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TERMINATION

To avoid a messy workplace theft investigation, can we just fire our prime suspect?

By Lynne Curry Question: Several years ago, when one of our employees was stealing from other employees’ purses and lockers, we called the police. The process — calling the police, alerting our insurance carrier and interviewing multiple employees to show fairness so we wouldn’t get sued for wrongful termination when we fired the one employee — tore apart our company. Some of our best employees couldn’t believe we didn’t trust them. We tried to explain we had wanted to be fair, and that if we only singled certain employees, we’d stigmatize them forever, but two of our best, long-term employees were so angry they quit within a few months. Once again, we have a problem. Several employees have reported missing small things from their desks. These items appear to be… . . . read more.

HIRING & FIRING

Employees who ask to be fired: A new trend to obtain a strategic advantage

By Lynne Curry At first, you think you’re imagining things. Your employee, “Kevin,” seems to want you to fire him. It started with Kevin not showing up for two critical team meetings in a row. When you sent him a text asking, “what happened” after the first, he responded, “It wasn’t on my radar.” You sent him an individual meeting request to ask him about this, but he was a “no show.” You planned to ask him to stay after the second team meeting, but he didn’t show up. In the meantime, your hear a complaint from another staffer: “He treats me with total disrespect. Maybe it’s that I’m a woman, or Hispanic, but I don’t plan to take it anymore.” This cascade of problems tells you need to act… . . . read more.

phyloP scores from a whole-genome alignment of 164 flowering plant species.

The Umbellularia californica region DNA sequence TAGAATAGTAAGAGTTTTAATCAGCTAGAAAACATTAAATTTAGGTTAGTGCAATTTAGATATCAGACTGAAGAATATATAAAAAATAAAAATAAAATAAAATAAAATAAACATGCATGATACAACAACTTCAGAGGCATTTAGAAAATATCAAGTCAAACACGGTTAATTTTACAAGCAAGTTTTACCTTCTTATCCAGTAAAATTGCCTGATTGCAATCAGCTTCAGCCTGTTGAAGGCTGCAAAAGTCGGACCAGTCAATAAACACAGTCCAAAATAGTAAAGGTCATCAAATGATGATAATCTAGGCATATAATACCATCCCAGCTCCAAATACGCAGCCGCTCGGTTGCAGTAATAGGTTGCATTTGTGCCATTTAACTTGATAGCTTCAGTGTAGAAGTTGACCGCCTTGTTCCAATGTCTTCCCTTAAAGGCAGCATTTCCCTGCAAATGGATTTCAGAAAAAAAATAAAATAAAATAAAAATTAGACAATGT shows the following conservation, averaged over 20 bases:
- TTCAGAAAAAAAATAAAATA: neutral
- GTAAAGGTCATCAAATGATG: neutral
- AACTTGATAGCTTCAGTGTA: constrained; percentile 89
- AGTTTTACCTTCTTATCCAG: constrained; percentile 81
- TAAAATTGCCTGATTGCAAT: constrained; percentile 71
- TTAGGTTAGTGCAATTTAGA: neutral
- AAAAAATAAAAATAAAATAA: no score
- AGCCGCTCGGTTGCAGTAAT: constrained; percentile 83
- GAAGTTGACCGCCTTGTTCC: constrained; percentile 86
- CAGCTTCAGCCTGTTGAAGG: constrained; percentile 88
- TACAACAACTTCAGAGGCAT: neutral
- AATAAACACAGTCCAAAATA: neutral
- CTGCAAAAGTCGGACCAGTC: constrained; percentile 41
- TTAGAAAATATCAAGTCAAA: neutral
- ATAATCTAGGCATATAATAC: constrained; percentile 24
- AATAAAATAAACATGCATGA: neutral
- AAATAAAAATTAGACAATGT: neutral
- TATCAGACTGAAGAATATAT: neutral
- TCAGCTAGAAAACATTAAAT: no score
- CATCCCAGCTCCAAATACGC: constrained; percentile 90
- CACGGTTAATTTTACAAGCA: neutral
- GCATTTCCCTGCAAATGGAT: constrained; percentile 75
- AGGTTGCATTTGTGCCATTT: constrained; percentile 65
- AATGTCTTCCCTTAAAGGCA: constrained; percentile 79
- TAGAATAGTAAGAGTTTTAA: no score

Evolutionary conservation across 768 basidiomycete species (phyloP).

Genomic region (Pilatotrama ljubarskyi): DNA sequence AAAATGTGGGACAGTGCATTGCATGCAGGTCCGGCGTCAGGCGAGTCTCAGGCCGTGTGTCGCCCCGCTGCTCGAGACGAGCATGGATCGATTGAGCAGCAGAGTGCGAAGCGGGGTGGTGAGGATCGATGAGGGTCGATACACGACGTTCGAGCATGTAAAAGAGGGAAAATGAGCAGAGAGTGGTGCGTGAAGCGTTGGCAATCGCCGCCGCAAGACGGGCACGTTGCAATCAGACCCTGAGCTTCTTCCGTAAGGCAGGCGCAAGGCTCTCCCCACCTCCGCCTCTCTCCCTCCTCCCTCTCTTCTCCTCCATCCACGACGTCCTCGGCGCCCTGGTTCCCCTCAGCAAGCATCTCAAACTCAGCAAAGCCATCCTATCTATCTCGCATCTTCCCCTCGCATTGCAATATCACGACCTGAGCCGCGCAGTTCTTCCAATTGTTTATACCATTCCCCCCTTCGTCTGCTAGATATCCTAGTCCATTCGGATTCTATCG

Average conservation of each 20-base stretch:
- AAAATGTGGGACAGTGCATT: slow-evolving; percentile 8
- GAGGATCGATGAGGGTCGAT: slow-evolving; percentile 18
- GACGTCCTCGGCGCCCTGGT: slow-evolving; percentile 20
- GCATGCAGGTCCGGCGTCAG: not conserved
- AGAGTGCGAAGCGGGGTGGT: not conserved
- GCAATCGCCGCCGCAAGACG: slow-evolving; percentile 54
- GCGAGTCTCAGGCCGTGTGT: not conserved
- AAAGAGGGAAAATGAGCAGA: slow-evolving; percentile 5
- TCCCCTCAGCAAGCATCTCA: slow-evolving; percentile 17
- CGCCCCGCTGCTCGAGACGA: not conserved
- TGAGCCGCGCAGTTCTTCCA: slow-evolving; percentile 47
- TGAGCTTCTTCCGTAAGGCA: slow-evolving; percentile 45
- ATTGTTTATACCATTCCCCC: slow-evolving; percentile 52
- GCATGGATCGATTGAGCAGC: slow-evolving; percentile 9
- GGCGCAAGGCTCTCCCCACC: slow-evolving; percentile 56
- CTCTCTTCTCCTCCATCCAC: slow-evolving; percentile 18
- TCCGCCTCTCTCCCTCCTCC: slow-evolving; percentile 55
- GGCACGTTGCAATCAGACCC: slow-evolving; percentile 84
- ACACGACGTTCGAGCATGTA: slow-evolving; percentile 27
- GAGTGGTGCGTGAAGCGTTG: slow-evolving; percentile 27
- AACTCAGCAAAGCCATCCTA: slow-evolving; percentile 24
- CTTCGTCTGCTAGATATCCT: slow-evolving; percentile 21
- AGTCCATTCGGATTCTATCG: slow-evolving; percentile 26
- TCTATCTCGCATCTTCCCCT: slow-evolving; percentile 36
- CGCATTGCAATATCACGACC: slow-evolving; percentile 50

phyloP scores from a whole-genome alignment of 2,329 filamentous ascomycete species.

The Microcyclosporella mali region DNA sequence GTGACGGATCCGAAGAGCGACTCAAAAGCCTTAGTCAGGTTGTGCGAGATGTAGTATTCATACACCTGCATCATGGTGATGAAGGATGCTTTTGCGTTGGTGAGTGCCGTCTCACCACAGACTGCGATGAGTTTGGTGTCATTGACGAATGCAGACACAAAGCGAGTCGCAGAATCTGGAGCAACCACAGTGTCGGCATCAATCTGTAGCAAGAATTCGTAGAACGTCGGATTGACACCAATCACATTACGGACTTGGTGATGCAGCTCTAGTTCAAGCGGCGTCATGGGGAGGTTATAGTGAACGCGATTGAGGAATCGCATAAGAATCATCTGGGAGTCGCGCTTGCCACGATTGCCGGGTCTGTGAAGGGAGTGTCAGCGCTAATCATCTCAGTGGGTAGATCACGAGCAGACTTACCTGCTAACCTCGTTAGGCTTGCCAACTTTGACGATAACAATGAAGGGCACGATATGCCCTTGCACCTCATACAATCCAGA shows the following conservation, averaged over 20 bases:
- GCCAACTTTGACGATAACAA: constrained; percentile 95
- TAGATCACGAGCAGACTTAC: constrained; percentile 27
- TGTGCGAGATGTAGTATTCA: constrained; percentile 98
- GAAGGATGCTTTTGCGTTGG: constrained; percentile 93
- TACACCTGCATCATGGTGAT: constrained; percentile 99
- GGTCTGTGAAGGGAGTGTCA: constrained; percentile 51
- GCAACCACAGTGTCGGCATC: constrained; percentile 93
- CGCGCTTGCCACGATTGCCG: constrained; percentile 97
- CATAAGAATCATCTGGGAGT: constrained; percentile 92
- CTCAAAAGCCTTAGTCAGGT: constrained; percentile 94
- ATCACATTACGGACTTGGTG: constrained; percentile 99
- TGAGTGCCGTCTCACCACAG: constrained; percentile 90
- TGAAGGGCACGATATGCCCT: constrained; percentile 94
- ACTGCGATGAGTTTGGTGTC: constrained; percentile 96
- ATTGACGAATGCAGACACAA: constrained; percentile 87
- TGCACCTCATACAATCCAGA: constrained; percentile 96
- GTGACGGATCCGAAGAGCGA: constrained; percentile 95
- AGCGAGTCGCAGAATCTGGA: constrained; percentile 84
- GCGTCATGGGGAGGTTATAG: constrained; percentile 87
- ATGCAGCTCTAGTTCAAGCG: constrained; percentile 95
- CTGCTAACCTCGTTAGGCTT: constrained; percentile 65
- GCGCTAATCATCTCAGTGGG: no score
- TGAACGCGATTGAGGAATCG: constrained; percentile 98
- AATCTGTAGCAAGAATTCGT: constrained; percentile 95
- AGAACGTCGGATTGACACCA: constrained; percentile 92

YOUR CAREER

Your work honeymoon is over: What now?

By Lynne Curry The job that was so exciting when you landed it now bores you. A year ago, you would have joined the throngs of employees exiting their employers in the Great Resignation. Now you hesitate. What if media accounts about the looming recession result in any shiny new job you accept evaporating within months if you’re laid off as “last hired, first let go”? Maybe you need to hunker down, and breathe new life back into a job that’s more secure, even if it has grown stale. Except—can you? Or will you have as much success as when you pour water on dehydrated food on a camping trip, and it still doesn’t taste fresh? If you’re caught in this bind, what’s happened to you is predictable and you… . . . read more.

MANAGING STAFF

Quiet firing meets quiet quitting

By Lynne Curry Quiet quitting, the employee behavior pattern that swept through the nation this summer after a viral TikTok video in July, has met its match—quiet firing. Employers, disgusted by employees that consider it justified to do the bare minimum at work, are blessing these employees out the door. Managers take action In September 2022, 91% of 1,000 managers surveyed reported taking action against quiet quitters or firing them (1 in 3 managers have responded to ‘quiet quitting’ with ‘quiet firing’ – ResumeBuilder.com). One in three of the surveyed managers reported firing quiet quitters; 75% of the 1000 managers described firing quiet quitters as justifiable. Managers that didn’t outright fire quiet quitters took other actions. 27% of them denied raises to quiet quitters; 23% denied promotions to quiet quitters…. . . . read more.

PRODUCTIVITY

Forget multitasking! Here are 4 ways to improve your focus and get more done

It’s a typical day at work. You’re on the computer, entering data, while you’re talking on the phone. A staff member comes to your office door, stack of papers in hand, and you motion for her to come in and put the papers on your desk. You continue your phone conversation, momentarily removing your hands from the keyboard in order look through the papers. You’re a multitasking dynamo! But are you really an efficient and effective manager? In fact, researchers find that the interruptions caused by switching tasks have a negative effect on the retention of information. Multitasking is inefficient The problem has to do with the impact of distraction and how it affects memory. Older adults especially have difficulty reengaging quickly when tasks are interrupted. In other words, while… . . . read more.

HIRING

College…no longer the golden ticket for employers or employees